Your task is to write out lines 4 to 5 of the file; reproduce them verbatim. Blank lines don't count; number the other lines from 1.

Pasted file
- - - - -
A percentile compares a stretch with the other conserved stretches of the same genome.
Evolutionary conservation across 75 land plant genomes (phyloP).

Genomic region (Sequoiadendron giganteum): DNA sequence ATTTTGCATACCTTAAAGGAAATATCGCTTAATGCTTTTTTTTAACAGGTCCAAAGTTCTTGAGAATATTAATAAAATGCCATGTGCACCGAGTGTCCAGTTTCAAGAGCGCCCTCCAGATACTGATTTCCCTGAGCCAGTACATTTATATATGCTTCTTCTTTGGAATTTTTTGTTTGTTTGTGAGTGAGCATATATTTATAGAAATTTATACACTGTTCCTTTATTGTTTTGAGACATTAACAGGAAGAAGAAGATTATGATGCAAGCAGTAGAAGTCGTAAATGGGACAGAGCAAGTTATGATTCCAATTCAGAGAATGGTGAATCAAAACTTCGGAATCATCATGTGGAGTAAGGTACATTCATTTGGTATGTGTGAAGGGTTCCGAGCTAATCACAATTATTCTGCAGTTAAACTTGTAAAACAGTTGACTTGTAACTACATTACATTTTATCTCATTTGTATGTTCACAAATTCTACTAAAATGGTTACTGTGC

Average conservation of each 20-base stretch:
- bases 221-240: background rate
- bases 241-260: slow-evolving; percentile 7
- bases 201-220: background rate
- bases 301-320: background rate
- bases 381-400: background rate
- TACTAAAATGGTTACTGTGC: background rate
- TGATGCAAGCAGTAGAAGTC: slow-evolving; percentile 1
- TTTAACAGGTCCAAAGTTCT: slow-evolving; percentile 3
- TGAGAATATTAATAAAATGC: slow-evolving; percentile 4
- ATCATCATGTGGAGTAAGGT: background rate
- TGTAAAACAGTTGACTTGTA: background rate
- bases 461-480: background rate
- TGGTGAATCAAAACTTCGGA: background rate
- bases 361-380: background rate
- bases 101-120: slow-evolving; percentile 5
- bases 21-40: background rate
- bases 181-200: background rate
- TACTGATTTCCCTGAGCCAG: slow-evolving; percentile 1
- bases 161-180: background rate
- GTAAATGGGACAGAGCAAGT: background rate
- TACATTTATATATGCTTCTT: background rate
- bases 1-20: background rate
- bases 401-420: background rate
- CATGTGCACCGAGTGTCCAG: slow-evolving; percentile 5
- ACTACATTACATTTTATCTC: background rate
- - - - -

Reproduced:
Average conservation of each 20-base stretch:
- bases 221-240: background rate